Saturday, February 11, 2006

The rest of those ministry questions

Lots to say about Venice, (and, predictably, a sermon to write for tomorrow too) but first I do want to return to Reverend Mommy's questions, before they get lost. It's so helpful to have to think about this sort of thing.

Do you aim for greatness? What is your aim in ministry?
Greatness? What a thought! No…my aim is to be the same sort of faithful priest as my wonderful training vicar. Someone whose sheer, unadulterated goodness shines through in whatever he does and points the way so very clearly to the Father.
Since I know myself to be a long, long way from that state (and no, I’m not fishing…so please don’t feel you need to be kind and jump in with assurances that I’m doing OK:I know myself in ways that even dear and valued blog friends don’t) my current aim is more to make a positive difference in whatever way I can.
Being strictly practical, I would love to be vicar of a church that was large enough for it to be possible to sing “big” hymns without feeling desolate, and to hope that people might have the collective energy and motivation to reach out to their community. After years of Reader ministry in a tiny rural benefice, I know that is very hard if the congregation peaks at 30. There used to be a belief that the Church of England selected candidates whom they thought would fit is as “a team vicar in a market town”. This was always mentioned in a rather disparaging tone, but actually, I think that sort of post might be rather wonderful, if I can’t have my inner-city, urban-priority- area, dream yet awhile. But God generally has rather different ideas to mine, so I'm open to happy surprises.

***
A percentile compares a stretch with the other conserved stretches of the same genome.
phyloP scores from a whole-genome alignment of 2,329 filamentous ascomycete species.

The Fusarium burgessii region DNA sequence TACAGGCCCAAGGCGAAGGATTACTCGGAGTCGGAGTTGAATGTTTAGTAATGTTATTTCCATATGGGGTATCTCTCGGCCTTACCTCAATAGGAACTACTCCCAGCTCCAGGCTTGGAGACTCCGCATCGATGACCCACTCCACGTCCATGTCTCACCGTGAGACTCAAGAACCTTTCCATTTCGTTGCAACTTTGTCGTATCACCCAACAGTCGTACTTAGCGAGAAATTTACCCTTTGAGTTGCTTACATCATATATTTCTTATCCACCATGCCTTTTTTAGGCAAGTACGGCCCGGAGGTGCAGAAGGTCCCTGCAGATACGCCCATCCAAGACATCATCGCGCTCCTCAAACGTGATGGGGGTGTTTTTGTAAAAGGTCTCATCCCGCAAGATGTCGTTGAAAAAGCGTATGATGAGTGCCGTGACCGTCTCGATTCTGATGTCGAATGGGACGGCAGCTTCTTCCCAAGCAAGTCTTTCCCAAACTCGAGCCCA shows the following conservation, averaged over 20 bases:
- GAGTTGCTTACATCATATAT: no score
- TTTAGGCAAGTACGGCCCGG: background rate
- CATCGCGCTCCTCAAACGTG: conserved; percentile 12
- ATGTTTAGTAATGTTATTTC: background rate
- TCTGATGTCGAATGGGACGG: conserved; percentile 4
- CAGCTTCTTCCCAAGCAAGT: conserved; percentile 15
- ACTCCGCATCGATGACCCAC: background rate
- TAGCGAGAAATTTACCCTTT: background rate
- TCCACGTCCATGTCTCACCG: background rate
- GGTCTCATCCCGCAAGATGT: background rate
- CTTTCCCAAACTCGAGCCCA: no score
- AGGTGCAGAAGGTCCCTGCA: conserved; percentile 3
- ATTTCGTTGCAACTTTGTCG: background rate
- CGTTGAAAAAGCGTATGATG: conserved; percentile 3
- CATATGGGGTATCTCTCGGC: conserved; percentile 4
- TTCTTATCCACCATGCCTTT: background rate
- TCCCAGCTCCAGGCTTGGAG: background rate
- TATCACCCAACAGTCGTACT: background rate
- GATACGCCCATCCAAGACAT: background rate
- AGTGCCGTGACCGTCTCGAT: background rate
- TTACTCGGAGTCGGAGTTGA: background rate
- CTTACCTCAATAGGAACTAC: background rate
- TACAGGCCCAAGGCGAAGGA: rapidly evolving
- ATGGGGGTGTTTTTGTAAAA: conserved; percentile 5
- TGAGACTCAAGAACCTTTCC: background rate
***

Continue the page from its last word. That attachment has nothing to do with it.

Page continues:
: 12. How do you keep the enmeshment of church/ministry/family from being overwhelming?
I don’t. If I’m honest (which I do try to be here) it’s a mess and a muddle. Trouble is that the family are so used to my having to squeeze my church stuff into the hours when I wasn’t out at work in the years before ordination, that none of them fusses unduly if I’m in the study when I could or should be with them. And now, of course, there’s the added complication of the study also being the gateway to a whole wonderful online network,- another sort of enmeshment. I hugely envy my American colleagues who seem to have an office at the church. At least then it must be notionally clear where work ends and personal time begins. Here, if I switch on the computer to work on a sermon, I might “just check my emails/bloglines” first …and before I know it, the morning has disappeared. Then, at 10.00 on a Saturday night, when normal women are spending time with their families, I’m still writing the sermon that wasn’t completed this morning because I was busy…blogging!
On the other side of the equation, I also struggle when my family appears to be treading on my toes. LCM belongs to a house group that meets here periodically, and I feel hugely uncomfortable that conversations that pertain to the spiritual well-being of people for whom I am, to some extent, responsible, are taking place in my home but I am not party to them. Wretched.
One way and another, my life is a whole series of hopelessly porous boundaries, and I need to do something about this, or things that I value might just leak out without my ever noticing.

: 13. Would you say you have deep relations with church members? Tips on barriers or boundaries?